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High Power DAC?

  1. Oct 13, 2007 #1
    Hello All,

    I have this High voltage IC I purchased from Gamma high voltage here:

    http://www.gammahighvoltage.com/html/series_sm.htm

    The one I bought, the SM-10, takes a variable input from 0 to 12VDC and generates an output from 0 to 1000VDC.

    I want to find the simplest way to digitally control the input voltage so that I can throttle this IC using a microcontroller. The simplest thing I can think of is a DAC, but I dunno if there are any out there that are capable of driving the chip. The datasheet says that the maximum input current is 85 mA but for my application, I measured the input current to be only about 30 mA. Does anyone know if there is a DAC out there that can supply this much output current at 12V?

    If not, my other thought was to use a regular DAC with an Op-amp to scale the output voltage and current, but I just thought I would run the question past you all before going that route.

    Thanks,
    Jason O
     
  2. jcsd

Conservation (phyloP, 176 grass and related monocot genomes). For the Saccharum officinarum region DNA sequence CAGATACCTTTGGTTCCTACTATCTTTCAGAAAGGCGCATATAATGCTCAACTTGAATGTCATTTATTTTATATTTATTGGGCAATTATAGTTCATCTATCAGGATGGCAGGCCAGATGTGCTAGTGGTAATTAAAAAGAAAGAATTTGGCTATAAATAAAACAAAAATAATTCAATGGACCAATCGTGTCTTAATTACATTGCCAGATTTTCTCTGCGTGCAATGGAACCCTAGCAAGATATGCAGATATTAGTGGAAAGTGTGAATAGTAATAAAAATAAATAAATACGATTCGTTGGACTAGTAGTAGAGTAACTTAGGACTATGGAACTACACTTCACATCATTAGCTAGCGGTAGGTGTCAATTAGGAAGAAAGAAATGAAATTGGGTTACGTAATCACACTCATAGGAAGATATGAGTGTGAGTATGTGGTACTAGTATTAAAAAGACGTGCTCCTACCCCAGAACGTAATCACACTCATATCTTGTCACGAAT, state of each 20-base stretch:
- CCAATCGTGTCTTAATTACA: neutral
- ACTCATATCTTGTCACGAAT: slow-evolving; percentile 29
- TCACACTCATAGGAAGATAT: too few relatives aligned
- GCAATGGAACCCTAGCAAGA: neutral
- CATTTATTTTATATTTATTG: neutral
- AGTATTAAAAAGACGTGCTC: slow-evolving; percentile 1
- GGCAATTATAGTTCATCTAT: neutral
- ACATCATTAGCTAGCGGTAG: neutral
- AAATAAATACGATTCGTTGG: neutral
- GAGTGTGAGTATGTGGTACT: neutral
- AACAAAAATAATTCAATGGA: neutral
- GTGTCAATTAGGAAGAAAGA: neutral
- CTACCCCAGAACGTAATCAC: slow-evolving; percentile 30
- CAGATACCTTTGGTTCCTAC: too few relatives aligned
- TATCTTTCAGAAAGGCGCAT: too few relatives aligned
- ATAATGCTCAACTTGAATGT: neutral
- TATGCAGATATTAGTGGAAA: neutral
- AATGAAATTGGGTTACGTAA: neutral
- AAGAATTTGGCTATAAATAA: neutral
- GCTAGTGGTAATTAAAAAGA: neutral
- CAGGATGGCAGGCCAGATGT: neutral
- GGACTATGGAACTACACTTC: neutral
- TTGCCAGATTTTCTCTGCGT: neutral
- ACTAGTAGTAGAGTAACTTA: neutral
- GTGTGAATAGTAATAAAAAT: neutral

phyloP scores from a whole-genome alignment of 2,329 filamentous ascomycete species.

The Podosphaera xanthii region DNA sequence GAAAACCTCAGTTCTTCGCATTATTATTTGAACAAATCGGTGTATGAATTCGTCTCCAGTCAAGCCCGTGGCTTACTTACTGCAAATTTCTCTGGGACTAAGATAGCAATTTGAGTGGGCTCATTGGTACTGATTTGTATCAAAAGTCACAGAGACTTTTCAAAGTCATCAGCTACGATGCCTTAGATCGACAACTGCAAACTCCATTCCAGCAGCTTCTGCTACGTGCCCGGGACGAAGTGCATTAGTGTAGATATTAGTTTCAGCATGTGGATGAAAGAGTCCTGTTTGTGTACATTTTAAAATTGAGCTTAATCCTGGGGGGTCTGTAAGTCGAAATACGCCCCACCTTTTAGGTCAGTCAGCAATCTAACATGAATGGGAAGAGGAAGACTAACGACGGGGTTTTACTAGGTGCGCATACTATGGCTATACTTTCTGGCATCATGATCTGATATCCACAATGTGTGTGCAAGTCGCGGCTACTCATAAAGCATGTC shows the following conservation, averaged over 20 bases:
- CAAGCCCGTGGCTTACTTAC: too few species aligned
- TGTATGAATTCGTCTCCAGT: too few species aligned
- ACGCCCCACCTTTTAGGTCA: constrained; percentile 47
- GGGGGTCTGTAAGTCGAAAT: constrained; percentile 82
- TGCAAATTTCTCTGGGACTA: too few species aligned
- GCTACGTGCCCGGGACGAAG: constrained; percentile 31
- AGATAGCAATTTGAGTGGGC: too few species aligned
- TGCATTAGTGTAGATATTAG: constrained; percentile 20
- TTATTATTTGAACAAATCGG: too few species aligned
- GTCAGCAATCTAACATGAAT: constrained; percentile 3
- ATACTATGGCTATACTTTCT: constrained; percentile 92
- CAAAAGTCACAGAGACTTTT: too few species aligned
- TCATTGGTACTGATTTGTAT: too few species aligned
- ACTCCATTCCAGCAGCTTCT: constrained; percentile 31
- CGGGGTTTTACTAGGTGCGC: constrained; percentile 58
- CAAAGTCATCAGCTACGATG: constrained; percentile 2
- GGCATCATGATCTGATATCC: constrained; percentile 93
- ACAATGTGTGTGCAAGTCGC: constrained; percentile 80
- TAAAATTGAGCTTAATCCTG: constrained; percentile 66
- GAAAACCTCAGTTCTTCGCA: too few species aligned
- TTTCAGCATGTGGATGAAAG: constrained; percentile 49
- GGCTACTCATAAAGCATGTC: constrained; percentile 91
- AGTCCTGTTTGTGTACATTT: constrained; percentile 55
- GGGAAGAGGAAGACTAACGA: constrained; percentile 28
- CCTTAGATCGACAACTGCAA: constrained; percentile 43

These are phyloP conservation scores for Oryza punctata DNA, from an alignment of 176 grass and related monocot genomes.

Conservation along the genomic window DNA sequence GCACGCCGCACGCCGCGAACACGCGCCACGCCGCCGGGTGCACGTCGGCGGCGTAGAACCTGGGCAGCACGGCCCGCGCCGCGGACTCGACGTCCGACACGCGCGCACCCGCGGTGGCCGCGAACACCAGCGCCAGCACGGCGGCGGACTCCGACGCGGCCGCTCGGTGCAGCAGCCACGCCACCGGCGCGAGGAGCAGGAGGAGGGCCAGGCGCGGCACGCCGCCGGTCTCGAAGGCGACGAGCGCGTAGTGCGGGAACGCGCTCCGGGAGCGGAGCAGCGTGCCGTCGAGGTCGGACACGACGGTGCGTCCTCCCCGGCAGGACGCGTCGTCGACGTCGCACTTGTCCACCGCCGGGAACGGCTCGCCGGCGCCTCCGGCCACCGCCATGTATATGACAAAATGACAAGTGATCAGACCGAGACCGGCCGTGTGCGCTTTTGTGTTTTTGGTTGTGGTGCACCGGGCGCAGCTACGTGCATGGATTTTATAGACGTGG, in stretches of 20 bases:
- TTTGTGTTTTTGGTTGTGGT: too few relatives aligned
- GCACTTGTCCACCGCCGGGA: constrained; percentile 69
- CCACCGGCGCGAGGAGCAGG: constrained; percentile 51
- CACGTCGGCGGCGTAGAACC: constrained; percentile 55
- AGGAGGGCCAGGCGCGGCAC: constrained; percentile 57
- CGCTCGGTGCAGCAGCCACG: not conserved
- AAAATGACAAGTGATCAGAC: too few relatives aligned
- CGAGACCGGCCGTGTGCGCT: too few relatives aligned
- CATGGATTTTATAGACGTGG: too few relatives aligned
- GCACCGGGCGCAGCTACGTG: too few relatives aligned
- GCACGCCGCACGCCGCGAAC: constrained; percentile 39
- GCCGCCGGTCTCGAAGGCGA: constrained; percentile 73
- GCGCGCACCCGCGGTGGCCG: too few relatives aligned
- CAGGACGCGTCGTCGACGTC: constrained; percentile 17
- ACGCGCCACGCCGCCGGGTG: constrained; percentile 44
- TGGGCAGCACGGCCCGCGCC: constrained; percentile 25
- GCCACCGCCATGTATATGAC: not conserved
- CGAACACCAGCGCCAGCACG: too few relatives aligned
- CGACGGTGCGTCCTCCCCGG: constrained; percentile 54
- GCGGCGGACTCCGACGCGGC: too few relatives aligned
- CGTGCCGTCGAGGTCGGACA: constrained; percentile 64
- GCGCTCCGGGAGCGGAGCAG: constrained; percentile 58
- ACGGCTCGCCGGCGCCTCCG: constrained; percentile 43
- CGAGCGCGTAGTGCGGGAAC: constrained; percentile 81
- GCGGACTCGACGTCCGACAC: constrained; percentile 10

3. Oct 15, 2007 #2

    berkeman

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    Staff: Mentor

  4. Oct 15, 2007 #3
    Hi Berkeman,

    Hmm thats the first time I've heard of an R-2R ladder. Looks pretty useful. That would work quite well for my application but unfortunately, I only have three available IO pins to dedicate to this part of the circuit. I was going to use a SPI compatable DAC so that I can get 10 bits of resolution on the output voltage. I was thinking about using the AD7390 10-bit DAC but i'm still looking around for an op-amp that can source the amount of current I need. So far, I keep finding ones that are either too wimpy or to beefy for my application. The best one I found so far is the LT1206 but i'm not sure if it is okay for it to source a constant current (aparently, it's used as some kind of video amplifier). Would you happen to know of any good op-amps that can do at least 30mA @ 12V? Preferably something that isn't in a metal can would be nice since I don't have much room on the board I'm mounting it on.

    Thanks,
    Jason O
     
  5. Oct 15, 2007 #4

    berkeman

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    Staff: Mentor

    Sounds like you have the DAC covered. You didn't mention the frequency range of this circuit -- if it's audio, you could just use an audio amp module for the post-DAC amplification. I used to use some audio amp modules (like big ICs with heat sinks) from National Semicondoctor, but I don't have any current part numbers. You could probably find them quickly with a search at National Semi's website.

    Alternately, just use a regular opamp, and add some BJTs in as a linear amp at the opamp's output, and close the feedback around the whole shebang.
     
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